Someday, an Arm Implant May Prevent H.I.V. Infection for a Year
In preliminary tests, a matchstick-size rod containing a new drug offered promise as a shield against the virus. But a large clinical trial must still be done.
The world needs a new preventive method to element the AIDS epidemic. Seventy-five million people have contracted the lethal virus since the outbreak began. Even today, about 1.7 million people are infected each year, despite people being told to take a daily pill that prevents infection.
37 million people worldwide live with HIV
Number of people living with HIV by world Health Organization region (Millions)
The implant: It’s a plastic tube the size of a matchstick that slowly releases an anti-HIV drug. It placed under the skin of the arm. HIV prevention: Even if you don’t have the virus, taking anti-HIV drugs daily, can stop you from getting infected.
The device is the same scale as a birth-control implant, which would deliver a new antiretroviral drug, islatavir CreditCreditMerck.
The device is unusual in many respects, is it can be removed if there are side effects or HIV infection.
Merck’s innovation is to deliver its new antiretroviral drug, islatravir with proven technology use for some time for birth control.
The matchstick-sized plastic rod inserted just under the skin of the upper arm that slowly releases tiny doses of the medication.
However, participants cannot just be given the implant and told to go out and have sex or inject drugs. Ethically, they have to provide with the best prevention methods available, including oral PrEP, condoms, clean syringes, and intensive counseling about sex or safe drug use.
That means many subjects must be followed for years to see if the implant works better than other methods.
Medical software applications are getting smarter at diagnosing peoples health problems. Now software engineers have designed a new algorithm that can predict if a patient is likely to be infected with HIV.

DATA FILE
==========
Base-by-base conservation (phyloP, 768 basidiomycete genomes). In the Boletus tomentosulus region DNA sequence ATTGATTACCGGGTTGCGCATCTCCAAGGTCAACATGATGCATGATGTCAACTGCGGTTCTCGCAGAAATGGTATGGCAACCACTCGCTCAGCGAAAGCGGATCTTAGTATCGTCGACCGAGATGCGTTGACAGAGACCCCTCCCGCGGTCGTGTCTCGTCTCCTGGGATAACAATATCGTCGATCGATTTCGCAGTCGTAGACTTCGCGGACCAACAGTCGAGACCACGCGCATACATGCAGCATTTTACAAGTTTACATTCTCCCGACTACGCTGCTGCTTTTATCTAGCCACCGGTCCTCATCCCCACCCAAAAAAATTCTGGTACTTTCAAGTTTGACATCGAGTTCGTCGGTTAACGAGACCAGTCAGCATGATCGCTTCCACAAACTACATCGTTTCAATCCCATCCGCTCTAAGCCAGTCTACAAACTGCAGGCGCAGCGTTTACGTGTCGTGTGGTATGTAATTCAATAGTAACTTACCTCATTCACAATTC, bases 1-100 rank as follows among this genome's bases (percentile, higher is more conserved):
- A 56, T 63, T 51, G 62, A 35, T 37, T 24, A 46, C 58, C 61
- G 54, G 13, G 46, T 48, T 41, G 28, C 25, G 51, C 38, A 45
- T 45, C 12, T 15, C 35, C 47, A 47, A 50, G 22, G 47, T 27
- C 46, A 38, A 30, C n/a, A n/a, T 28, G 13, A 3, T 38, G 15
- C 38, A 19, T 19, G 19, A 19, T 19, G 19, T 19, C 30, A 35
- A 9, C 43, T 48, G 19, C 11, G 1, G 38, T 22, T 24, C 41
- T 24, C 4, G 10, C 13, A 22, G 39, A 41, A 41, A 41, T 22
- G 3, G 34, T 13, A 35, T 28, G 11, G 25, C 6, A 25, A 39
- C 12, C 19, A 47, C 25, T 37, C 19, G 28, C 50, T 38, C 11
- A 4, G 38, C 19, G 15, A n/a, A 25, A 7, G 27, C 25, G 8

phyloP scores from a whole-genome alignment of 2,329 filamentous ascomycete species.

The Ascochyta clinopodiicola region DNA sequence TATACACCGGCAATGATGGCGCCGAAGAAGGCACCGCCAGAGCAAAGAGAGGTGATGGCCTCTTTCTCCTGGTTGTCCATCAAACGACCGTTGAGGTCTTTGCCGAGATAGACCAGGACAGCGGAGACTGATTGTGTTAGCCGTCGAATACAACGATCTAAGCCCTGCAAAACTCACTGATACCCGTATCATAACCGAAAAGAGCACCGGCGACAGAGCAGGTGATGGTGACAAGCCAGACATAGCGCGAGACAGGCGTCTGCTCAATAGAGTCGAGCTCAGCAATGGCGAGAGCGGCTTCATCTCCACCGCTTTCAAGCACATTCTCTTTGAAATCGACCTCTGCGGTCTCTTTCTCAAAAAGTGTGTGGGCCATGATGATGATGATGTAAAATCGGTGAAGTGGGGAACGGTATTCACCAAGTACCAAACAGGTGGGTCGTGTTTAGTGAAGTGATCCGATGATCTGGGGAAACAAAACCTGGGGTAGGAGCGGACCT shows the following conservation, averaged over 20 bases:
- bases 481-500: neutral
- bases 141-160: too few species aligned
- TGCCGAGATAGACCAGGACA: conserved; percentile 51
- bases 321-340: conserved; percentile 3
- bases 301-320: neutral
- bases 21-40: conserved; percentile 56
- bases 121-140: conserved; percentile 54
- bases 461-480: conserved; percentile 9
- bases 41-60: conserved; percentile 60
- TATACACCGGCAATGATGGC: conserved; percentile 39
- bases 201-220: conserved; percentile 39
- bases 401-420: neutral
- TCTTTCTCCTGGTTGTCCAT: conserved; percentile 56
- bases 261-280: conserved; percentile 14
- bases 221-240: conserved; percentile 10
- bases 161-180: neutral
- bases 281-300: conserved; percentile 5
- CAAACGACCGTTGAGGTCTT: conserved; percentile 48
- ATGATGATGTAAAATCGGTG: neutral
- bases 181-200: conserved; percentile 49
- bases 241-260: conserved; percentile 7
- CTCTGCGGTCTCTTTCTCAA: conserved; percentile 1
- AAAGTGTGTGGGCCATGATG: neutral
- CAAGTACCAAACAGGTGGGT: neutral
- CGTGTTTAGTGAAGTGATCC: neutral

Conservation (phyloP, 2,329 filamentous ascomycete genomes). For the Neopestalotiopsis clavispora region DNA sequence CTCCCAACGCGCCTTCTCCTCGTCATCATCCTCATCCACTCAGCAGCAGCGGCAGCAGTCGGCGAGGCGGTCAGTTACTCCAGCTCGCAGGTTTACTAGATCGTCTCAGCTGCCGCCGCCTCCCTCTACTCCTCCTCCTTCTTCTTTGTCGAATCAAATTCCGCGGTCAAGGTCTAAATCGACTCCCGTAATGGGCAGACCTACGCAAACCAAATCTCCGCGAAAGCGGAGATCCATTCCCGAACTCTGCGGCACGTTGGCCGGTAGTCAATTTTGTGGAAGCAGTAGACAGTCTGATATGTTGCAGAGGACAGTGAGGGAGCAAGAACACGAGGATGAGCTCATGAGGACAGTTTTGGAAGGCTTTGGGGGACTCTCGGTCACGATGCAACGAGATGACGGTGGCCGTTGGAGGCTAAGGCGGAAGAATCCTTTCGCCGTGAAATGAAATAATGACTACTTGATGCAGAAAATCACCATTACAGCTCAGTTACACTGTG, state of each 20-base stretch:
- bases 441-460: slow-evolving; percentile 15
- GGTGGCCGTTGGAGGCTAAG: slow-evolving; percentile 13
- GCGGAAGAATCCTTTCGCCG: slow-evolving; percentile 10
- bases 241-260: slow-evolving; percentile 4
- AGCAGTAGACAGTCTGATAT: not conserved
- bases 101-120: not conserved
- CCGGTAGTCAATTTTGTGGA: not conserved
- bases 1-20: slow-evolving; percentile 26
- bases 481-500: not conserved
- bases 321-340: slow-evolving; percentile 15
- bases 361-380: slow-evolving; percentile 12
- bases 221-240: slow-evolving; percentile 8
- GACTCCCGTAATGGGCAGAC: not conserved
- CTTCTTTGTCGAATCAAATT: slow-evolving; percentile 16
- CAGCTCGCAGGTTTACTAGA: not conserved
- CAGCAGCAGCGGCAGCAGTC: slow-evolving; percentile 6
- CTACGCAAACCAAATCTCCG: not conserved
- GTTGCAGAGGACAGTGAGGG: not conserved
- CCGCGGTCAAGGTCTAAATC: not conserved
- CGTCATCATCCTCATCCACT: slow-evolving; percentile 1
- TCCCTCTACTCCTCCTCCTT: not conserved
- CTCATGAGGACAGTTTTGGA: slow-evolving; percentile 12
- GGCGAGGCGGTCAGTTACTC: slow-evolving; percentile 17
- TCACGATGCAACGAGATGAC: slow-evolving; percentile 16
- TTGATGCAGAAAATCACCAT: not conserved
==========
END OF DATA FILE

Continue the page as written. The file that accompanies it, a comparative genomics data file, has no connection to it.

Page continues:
The algorithm uses patient medical historical records to predict if the patient is likely to be infected with the HIV virus.
This algorithm could assist doctors in identifying these patients and then prescribed the right daily medication to prevent infection, a strategy known as Per-exposure Prophylaxis (PrEP).
Note: PrEP is a drug taken by HIV-negative people before sex that reduces the risk of getting HIV. … Taking PrEP before being exposed to HIV means there’s enough drug inside you to block HIV if it gets into your body.
Scientists believe these results. Show that it is possible to identify people at high risk correctly. By examining the personal HIV medical data records stored on the application software.
However, researchers know they must be careful about the way they use data stored on computers. Because having software that suggests a patient is a person who too frequently has unsafe sex and risks HIV infection.
Doctors will need to explain the results and initiate a conversation about a patient’s sexual health with understanding and delicacy.
Acknowledgments & references
The research was described on Tuesday at an international AIDS conference in Mexico City. Mitchell Warren, executive director of AVAC, a global advocacy group for the prevention of HIV. Merck is planning a phase 2 study to test the drug and delivery system in a larger, more diverse cohort. Of the 16 trial participants, two were women, none were transgender, and all were white.